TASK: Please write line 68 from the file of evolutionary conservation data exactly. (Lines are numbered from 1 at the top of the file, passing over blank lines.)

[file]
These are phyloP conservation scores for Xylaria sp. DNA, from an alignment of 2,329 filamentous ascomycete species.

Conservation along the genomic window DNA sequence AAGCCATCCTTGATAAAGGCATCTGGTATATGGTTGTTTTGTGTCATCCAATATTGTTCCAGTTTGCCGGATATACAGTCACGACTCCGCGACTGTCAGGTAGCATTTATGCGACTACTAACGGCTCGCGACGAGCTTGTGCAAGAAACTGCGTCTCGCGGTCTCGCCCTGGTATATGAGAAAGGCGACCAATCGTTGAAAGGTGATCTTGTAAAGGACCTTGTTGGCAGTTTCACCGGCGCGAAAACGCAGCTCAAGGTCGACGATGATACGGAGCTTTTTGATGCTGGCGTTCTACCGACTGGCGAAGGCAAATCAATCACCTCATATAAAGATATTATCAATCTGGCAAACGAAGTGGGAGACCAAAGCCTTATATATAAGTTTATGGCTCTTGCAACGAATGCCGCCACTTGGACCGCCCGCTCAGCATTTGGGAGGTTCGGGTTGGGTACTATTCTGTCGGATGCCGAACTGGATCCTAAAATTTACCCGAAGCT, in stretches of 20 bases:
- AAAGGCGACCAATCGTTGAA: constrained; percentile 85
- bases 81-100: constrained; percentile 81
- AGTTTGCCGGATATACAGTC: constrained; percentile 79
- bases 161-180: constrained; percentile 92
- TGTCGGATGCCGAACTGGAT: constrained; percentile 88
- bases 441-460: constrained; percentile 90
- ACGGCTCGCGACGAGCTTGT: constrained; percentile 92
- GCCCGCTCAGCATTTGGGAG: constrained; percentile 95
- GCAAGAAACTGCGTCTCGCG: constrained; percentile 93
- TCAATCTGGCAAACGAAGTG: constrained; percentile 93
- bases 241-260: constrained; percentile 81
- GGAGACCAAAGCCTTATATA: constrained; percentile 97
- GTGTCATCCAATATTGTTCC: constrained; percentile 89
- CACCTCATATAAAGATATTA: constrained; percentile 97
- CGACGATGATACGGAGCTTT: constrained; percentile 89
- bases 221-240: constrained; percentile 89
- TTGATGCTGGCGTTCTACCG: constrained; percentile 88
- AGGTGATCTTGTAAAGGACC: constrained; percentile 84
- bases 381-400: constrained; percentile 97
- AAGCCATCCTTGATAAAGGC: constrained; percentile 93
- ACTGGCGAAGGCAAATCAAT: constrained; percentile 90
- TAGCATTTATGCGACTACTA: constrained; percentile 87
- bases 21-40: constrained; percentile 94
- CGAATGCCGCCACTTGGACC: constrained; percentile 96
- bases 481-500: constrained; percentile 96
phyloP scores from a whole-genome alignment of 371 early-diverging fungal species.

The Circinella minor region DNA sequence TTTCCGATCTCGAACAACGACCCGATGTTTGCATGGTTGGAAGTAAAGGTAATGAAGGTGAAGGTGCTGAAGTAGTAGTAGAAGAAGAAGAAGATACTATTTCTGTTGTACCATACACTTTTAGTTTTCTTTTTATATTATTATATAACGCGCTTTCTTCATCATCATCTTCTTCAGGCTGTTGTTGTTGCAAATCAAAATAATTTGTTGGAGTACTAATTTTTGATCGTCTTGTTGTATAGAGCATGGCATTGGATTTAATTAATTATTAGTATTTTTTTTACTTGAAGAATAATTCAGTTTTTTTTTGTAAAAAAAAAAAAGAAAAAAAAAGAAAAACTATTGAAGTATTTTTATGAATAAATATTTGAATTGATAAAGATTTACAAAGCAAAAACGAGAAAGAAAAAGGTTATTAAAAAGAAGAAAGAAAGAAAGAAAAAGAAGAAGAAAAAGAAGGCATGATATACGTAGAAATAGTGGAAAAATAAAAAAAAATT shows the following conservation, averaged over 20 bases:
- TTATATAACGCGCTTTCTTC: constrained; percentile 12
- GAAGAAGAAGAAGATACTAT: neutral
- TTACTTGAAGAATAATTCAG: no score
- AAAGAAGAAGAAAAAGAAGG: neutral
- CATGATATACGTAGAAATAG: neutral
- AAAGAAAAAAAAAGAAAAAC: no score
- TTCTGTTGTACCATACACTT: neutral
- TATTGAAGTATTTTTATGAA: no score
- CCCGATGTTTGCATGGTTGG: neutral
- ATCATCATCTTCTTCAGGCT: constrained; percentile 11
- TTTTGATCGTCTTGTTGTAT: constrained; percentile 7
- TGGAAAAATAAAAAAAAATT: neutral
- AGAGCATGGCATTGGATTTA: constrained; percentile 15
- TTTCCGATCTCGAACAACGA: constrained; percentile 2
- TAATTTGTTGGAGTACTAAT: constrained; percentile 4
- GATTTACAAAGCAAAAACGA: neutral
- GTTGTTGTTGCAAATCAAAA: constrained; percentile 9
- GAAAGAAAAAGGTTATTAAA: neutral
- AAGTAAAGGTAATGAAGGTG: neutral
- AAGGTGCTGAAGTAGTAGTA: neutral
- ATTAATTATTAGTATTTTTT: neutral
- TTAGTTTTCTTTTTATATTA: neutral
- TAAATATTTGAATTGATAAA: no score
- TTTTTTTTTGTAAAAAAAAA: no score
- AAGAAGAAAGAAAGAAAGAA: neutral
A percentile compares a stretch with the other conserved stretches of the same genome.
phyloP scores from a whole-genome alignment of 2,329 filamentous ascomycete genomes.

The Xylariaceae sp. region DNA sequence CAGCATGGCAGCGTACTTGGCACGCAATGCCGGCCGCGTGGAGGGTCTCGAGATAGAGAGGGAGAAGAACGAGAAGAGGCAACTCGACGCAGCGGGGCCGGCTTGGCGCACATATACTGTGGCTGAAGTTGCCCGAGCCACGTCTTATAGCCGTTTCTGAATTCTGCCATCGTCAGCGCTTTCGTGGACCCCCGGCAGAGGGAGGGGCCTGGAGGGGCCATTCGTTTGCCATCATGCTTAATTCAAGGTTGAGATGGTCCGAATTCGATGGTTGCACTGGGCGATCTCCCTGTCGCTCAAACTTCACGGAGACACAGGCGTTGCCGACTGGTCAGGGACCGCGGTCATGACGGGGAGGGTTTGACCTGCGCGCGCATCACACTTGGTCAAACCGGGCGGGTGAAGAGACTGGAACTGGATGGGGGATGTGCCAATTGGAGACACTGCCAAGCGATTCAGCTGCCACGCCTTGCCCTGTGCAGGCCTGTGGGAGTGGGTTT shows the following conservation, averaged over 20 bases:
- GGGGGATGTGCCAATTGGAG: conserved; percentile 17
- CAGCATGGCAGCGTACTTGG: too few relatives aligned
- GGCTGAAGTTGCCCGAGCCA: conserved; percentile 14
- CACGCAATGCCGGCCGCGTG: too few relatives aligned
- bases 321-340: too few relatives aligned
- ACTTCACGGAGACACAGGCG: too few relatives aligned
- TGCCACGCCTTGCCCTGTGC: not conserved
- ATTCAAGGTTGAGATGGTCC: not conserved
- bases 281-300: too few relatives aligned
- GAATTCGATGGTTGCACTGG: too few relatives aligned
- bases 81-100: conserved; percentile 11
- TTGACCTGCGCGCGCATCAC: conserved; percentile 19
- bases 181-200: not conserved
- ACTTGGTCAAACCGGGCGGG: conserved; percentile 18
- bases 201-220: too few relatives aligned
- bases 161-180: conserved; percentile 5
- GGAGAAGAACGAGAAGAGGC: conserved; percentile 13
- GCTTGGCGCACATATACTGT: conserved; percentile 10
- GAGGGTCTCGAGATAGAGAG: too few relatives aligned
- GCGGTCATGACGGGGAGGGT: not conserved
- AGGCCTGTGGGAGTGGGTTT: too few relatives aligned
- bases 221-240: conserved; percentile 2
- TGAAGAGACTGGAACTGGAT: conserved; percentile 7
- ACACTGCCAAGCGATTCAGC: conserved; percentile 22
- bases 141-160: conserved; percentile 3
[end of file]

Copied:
- bases 81-100: conserved; percentile 11